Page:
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 Laogai Research Foundation Publications

Laogai Handbook 2007-2008 (Paperback)
LRF, 2008,  In English & Chinese, 561 pages, ISBN-13:978-1-931550-25-3

The Laogai Handbook, published bi-annually and now in its tenth edition, is the world’s only independent and publicly available catalog of China’s Laogai, the most extensive and covert network of forced labor camps in the world. The Chinese government considers statistics on the Laogai to be sState secrets, but the Laogai is a difficult secret to keep. LRF’s research for the Laogai Handbook is made possible by the National Endowment for Democracy.

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Re-education Through Labor and Forced Job Placement, edited by LRF, 2004, In Chinese

A detailed examination of two extra-judicial detention systems in China: Laojiao (Re-education through labor) and Jiuye (Forced Job Placement). Both systems allow prisoners to be detained for years without charge.

   

 

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Better Ten Graves than One Extra Birth: China’s Systemic Use of Coercion to Meet

Population Quotas, In English & Chinese

Better Ten Graves describes the grim realities of China’s population control policy, which remains in effect today. Through research, documentation, and personal narratives, it details how China’s vast family planning bureaucracy strictly controls the reproductive choices of each and every Chinese woman.

 

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Charter 08 and China's Transformation, China Information Center, 2009 In Chinese On December 8, 2008, a bold group of Chinese intellectuals drafted Charter 08, a document demanding that the Chinese Communist Party initiate democratic reforms. It was the most significant call for government reform in China since the Tiananmen Square Movement in 1989. Since its initial publication, Charter 08 has been signed by more than 8,000 Chinese citizens. Communist authorities have retaliated harshly against those who drafted and signed the document; many were interrogated, had their homes searched, and were placed under surveillance. The architect of Charter 08, noted author and philosopher Liu Xiaobo, has been unlawfully imprisoned for his authorship of this groundbreaking document. This book is a collection of essays dating from December 2008 to April 2009 written by some of the most renowned democracy advocates affiliated with Charter 08.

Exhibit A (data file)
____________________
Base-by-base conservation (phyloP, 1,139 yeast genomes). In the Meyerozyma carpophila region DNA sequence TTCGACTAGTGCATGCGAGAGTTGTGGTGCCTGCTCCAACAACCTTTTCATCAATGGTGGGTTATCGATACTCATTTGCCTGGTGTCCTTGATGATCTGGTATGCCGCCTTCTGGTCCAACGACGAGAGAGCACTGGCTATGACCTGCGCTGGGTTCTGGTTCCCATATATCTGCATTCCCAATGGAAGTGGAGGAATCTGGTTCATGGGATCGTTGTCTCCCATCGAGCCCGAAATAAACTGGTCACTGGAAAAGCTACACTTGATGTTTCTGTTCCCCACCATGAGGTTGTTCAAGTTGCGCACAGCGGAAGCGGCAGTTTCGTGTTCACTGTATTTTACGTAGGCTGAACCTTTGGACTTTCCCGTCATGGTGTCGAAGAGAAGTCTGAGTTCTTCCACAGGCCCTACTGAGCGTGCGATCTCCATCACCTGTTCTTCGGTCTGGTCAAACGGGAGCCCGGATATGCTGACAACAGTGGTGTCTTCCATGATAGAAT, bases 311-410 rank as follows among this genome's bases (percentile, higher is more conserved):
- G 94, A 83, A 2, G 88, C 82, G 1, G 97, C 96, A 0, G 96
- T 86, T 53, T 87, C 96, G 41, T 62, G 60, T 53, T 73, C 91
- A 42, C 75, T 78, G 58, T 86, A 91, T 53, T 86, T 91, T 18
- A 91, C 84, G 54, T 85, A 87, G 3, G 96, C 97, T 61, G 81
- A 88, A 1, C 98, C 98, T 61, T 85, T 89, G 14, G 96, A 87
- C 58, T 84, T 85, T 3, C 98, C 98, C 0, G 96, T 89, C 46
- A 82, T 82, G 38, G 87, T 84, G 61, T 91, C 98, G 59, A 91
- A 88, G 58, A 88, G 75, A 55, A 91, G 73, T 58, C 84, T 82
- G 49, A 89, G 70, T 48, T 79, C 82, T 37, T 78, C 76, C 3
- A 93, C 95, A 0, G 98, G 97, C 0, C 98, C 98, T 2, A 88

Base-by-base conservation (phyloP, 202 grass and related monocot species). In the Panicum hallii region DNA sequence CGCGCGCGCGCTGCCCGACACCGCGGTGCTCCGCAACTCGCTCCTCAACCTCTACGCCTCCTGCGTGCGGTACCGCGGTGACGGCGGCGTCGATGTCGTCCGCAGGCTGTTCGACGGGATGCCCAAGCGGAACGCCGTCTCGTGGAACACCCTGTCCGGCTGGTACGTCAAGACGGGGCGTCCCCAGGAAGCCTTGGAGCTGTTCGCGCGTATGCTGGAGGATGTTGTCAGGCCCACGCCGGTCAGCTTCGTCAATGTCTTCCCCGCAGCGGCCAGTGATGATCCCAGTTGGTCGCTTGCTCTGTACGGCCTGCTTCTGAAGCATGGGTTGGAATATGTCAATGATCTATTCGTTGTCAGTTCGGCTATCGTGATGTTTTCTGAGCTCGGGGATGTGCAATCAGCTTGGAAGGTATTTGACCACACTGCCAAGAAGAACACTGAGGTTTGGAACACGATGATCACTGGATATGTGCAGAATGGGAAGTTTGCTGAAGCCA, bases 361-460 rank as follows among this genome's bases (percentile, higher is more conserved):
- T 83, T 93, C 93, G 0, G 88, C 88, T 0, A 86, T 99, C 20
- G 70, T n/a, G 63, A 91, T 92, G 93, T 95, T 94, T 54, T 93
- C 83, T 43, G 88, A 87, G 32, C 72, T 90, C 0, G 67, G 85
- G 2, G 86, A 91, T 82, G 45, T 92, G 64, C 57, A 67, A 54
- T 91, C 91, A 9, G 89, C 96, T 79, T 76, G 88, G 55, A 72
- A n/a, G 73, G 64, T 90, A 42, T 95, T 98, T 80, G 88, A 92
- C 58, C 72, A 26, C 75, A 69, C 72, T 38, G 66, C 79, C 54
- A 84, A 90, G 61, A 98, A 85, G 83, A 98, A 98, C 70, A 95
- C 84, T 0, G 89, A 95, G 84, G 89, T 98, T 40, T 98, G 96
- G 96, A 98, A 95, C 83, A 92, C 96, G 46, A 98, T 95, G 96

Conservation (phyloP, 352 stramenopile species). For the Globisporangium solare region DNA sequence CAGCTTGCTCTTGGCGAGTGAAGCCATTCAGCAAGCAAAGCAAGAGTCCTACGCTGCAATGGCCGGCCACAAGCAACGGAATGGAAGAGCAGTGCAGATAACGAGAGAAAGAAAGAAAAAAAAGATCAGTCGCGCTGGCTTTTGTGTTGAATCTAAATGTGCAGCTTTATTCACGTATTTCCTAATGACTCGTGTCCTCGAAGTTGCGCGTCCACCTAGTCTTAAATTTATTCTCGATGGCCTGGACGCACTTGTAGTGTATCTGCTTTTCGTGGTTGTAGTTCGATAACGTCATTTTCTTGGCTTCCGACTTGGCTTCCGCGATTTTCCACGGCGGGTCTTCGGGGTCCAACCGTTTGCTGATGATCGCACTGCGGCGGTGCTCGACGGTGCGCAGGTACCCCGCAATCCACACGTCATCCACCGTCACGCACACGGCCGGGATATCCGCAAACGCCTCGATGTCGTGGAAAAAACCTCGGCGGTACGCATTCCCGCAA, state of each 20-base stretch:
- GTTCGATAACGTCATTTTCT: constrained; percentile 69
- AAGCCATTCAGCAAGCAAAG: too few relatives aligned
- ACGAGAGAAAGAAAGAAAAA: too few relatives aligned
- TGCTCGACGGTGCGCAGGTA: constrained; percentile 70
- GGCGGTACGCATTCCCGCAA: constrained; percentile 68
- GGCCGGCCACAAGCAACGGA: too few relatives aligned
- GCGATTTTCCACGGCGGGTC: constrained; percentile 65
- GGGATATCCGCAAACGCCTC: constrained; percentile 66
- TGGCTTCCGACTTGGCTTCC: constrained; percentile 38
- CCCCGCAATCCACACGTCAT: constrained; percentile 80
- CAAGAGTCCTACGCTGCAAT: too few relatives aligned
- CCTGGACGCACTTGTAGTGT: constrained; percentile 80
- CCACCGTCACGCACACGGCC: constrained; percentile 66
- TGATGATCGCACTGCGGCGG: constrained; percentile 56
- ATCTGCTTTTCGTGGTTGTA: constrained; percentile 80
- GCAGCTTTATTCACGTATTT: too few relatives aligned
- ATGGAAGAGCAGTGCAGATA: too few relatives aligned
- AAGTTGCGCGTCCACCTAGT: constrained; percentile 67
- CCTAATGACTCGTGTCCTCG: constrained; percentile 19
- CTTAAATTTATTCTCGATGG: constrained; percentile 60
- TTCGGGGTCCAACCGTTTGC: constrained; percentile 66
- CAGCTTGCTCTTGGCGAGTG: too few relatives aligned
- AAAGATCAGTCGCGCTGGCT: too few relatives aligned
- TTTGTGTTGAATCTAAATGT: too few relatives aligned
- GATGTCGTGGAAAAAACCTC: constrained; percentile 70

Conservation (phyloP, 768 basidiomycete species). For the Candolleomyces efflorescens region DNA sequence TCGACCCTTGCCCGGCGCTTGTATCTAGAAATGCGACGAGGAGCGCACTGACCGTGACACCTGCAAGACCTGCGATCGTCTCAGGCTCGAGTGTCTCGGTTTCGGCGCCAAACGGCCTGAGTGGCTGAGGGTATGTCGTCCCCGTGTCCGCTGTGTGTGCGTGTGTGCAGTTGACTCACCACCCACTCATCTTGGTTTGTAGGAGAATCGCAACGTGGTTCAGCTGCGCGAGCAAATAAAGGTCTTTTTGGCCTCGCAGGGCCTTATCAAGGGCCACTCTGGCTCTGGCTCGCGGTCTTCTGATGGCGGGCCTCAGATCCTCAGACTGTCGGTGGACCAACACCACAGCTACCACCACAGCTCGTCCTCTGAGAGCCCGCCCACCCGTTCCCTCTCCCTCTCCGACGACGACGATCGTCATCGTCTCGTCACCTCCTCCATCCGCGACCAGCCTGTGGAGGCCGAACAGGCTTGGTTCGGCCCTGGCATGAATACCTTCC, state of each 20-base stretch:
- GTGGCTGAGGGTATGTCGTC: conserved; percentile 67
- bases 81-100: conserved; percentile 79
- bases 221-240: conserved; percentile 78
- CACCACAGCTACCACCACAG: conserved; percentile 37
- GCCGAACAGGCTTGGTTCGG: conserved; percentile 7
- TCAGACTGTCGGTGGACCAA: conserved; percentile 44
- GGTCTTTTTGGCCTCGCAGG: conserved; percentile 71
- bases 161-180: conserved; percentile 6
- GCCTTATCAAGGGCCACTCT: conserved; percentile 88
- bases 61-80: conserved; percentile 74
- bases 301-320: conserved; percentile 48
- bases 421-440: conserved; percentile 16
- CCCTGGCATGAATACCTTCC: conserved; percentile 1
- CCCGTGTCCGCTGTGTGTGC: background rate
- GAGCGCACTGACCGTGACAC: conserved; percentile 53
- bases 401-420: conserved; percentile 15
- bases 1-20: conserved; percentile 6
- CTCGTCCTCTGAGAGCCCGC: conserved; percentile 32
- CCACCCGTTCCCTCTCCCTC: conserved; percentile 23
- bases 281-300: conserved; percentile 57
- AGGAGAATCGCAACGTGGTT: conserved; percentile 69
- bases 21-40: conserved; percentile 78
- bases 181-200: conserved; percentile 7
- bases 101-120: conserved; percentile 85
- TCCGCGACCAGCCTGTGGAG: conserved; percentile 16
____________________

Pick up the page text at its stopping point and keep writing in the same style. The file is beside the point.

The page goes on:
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Civil Awakening: The Dawn of a Free China, Liu Xiaobo, 2005, In Chinese

Renowned Chinese author Liu Xiaobo's book contains a compilation of articles penned by Liu in recent years on political, economic and social issues. Liu, who is a dissident writer and independent thinker kept under house arrest since December 8th 2008, asserts that China already possesses the conditions necessary to carry out political reform, as awareness of civil rights grows, official power shrinks and netizens promote human rights in ever-increasing numbers.

                                            

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Sorry to Be Born Chinese, Yu Jie, 2008, In Chinese